Week 4: A toolkit for inclusive teaching and learning


1. Introduction

1.3. Developing knowledge for teaching

Many teachers find that in their training they learn ‘knowledge for practice’ by attending lectures, reading books and answering exam questions. ‘Knowledge of practice’ and ‘knowledge in practice’ come from teaching practice (or practicum/school experience) and from on-going professional practice as a teacher or teacher-educator. Current research suggests that knowledge of practice and knowledge in practice are developed most effectively through collaboration, practise and reflection.

This course focuses on helping you develop your ‘knowledge of practice’ and ‘knowledge in practice’.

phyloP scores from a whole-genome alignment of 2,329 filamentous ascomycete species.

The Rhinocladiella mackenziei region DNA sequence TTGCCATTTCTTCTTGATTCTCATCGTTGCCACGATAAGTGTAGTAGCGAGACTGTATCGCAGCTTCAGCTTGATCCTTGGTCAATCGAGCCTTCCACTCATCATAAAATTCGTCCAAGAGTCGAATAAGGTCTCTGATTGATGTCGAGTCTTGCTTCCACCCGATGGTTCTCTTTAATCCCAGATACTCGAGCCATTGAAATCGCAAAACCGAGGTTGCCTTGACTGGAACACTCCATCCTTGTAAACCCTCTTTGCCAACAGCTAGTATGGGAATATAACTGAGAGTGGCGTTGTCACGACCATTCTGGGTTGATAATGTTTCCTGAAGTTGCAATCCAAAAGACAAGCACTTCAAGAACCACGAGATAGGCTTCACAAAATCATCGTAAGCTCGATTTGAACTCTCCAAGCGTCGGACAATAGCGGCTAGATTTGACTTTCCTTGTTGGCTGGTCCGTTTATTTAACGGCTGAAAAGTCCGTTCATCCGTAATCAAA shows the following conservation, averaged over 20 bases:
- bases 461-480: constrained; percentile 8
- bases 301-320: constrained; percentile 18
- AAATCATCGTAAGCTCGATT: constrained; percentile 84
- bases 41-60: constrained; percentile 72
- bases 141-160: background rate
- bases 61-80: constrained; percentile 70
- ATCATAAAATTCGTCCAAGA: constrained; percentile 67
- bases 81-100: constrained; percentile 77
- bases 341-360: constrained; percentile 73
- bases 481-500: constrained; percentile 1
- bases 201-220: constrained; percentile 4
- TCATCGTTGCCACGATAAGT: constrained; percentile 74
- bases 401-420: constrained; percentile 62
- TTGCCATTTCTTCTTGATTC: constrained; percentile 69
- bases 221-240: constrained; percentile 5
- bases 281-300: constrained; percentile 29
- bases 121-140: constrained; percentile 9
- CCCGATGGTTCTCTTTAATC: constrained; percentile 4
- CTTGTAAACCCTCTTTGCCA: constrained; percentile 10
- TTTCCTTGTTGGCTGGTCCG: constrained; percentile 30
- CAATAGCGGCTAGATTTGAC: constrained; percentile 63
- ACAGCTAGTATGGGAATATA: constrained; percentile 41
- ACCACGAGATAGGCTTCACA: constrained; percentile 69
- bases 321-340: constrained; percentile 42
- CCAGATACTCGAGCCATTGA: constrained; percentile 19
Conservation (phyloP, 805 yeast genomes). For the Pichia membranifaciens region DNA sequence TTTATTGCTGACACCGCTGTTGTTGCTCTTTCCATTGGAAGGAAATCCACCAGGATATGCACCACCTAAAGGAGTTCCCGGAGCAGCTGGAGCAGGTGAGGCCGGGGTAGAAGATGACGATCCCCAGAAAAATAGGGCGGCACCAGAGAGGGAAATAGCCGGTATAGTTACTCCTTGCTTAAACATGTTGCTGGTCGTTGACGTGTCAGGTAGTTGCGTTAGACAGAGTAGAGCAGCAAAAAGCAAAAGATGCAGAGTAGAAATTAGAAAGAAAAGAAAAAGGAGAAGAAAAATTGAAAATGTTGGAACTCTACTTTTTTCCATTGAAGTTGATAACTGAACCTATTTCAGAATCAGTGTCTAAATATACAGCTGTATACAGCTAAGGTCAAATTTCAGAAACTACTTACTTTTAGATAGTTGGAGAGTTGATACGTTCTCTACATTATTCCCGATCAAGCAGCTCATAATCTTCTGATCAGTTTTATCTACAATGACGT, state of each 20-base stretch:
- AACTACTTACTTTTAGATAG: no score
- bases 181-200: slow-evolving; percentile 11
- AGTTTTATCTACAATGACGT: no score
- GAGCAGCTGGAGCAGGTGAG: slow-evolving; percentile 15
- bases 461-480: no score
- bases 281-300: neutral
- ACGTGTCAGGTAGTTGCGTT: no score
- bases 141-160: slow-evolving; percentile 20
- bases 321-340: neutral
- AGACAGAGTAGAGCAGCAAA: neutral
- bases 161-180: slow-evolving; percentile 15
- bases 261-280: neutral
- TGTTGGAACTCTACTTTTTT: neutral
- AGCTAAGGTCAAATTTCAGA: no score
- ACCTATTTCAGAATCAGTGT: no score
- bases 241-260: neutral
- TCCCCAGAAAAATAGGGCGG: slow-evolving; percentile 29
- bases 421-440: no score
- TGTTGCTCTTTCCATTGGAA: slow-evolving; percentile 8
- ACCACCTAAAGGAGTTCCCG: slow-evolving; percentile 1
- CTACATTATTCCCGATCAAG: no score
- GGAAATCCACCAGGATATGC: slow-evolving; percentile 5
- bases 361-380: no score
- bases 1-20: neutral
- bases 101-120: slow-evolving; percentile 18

Teachers in Kenya working together during school-based teacher development

Figure 2  Teachers in Kenya working together during school-based teacher development

Many teacher preparation and in-service courses focus on ‘knowledge for practice’, whereas what teachers need is ‘knowledge of practice’ and ‘knowledge in practice’.

In an attempt to support ‘knowledge of practice’ teachers are sometimes provided with ready-prepared lessons plans. These can be helpful but they are unlikely to work exactly as the person writing the plan intended as they have no knowledge of the context in which it will be used.  

This course takes the view that learning to teach involves building a ‘toolkit’ and opening up possibilities for practice. Even a prescribed lesson plan has to be adapted for a particular context, and to do that teachers need strategies that are underpinned by evidence. They need to collaborate, practise and reflect. In the next section you will learn about reflection as a mechanism through which teachers start to develop and consolidate ‘knowledge of practice’ and ‘knowledge in practice’.